WTF?! Unity is a cross-platform game engine launched in 2005 with the goal of "democratizing" game development, seeking to make it accessible to a broader range of developers. Nearly 20 years later, some of these developers are expressing their frustration and disappointment over Unity's newly revealed business model.

Unity recently unveiled a new "Unity Runtime Fee" that is set to take effect on January 1, 2024. Under this new model, game developers and studios will be required to pay a flat rate of $0.20 for each new "install" of their game. This royalty system will come into play once a game surpasses a certain revenue threshold.

The announcement has garnered substantial criticism, with very few developers viewing Unity's approach as a viable or sustainable business opportunity. Unity clarified that each time a game developed with the Unity Editor is downloaded, it results in the installation of a "Unity Runtime." Unity suggests that the initial install-based fee will enable game creators to retain ongoing financial benefits from player engagement.

The company has revised its FAQs to align with the modifications in its pricing structure. The Unity Runtime Fee will be imposed on games that have generated $200,000 or more in revenue over the past 12 months and have accumulated at least 200,000 lifetime installations. While subscription plans have been altered to provide "extra value" for developers, they have not been discontinued.

Consequently, the Unity Runtime Fee will be applicable to games created using both the Unity Personal and Unity Plus plans. It's worth noting that Unity Pro and Unity Enterprise plans have distinct, higher thresholds.

Unity's initial blog post had a significant impact on the game developer community, primarily because the company's explanation of how "game installs" are determined was quite unclear. As a result, Unity was compelled to provide further clarification on this matter, which only exacerbated the situation. The company has now stated that it will utilize its own "proprietary data model" to accurately calculate the distribution of Unity Runtime for a particular project.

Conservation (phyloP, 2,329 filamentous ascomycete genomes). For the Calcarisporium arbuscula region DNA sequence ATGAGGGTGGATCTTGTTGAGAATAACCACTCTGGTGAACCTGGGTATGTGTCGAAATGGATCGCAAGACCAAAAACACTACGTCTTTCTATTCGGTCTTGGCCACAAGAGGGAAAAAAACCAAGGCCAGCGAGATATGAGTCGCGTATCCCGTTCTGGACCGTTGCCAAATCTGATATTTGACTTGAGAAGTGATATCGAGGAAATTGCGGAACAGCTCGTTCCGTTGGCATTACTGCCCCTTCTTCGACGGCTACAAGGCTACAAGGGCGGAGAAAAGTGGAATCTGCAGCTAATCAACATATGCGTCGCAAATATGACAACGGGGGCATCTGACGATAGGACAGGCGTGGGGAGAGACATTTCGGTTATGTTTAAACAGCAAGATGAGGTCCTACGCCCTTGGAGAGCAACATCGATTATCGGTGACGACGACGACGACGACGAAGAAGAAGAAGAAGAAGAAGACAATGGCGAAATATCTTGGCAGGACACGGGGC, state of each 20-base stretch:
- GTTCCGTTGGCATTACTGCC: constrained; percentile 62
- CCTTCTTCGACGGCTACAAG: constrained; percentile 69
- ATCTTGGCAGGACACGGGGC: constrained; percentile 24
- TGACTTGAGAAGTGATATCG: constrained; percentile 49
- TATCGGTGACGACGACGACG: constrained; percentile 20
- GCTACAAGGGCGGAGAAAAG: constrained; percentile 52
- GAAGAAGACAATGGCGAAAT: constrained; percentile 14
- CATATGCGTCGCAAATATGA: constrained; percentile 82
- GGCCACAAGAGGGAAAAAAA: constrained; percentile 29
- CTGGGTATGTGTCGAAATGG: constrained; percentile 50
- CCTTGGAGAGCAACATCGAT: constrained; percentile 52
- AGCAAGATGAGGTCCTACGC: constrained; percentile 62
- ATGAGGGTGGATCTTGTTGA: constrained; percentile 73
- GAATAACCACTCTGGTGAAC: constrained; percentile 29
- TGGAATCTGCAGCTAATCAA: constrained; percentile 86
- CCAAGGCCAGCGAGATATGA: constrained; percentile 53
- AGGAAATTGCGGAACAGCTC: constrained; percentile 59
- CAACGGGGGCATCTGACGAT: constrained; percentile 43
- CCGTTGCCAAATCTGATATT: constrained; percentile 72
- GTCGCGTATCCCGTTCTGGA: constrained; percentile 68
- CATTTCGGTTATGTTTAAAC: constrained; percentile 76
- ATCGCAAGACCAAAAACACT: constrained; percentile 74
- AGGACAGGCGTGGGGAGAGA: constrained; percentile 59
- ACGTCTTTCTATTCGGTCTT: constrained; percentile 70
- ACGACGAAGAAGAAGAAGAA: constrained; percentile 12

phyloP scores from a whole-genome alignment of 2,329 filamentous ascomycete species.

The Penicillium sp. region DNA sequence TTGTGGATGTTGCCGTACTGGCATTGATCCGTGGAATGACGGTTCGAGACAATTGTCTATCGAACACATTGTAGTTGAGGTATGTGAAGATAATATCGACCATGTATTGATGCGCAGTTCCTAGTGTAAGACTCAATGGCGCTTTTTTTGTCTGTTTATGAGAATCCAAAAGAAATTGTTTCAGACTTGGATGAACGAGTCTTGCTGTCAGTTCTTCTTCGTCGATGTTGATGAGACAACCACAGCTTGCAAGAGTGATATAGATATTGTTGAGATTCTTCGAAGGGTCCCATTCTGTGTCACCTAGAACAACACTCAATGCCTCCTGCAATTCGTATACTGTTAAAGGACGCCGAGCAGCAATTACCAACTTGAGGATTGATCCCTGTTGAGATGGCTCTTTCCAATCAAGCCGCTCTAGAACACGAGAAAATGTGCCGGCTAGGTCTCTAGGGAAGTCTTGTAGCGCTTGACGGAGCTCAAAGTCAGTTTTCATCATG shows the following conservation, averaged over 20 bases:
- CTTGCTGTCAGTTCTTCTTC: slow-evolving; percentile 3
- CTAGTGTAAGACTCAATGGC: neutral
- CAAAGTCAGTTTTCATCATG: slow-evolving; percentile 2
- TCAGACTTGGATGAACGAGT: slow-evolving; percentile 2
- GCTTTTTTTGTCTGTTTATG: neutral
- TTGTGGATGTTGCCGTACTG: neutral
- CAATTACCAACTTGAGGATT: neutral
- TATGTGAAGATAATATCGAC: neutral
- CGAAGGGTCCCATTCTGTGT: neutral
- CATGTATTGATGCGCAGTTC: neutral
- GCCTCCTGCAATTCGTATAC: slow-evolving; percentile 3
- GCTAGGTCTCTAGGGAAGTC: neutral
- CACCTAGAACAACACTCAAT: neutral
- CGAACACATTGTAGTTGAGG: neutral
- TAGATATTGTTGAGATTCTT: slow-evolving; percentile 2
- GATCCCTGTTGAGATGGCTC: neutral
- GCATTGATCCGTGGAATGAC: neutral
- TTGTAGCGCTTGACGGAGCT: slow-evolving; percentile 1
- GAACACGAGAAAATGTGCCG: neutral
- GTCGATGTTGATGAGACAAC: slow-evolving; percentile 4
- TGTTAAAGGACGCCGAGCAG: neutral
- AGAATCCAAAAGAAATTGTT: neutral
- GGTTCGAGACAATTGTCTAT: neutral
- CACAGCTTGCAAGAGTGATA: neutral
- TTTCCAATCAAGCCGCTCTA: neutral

Unity confirmed that when customers reinstall a game, redownload it, or change their hardware, the aforementioned proprietary data model will count these actions as additional game installations. Moreover, the new per-install fee will also apply to demos if developers choose to offer a way to "upgrade" the demo to a full game installation. Unity claims that it will have the capability to identify pirated game copies and avoid charging an additional fee because they already employ "fraud detection practices."

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Unity later attempted to clarify that the new royalty model would only impact a small subset of current Unity Editor users. It appears that charity games and bundles are exempt from the Runtime Fee. Nevertheless, game developers have been extremely outspoken, expressing strong opposition to Unity's new business plan.

The prevailing consensus is that the new plan is "utterly horrible" or "horrendous." Many developers view it as imposing an unsustainable additional cost burden, and they anticipate that many will switch to a different engine like Unreal as soon as possible. One developer remarked that the Unity Runtime Fee appears to have been devised by financial experts, and they implored Unity to reverse this decision immediately, asserting that "every dev I know is likely jumping ship tomorrow."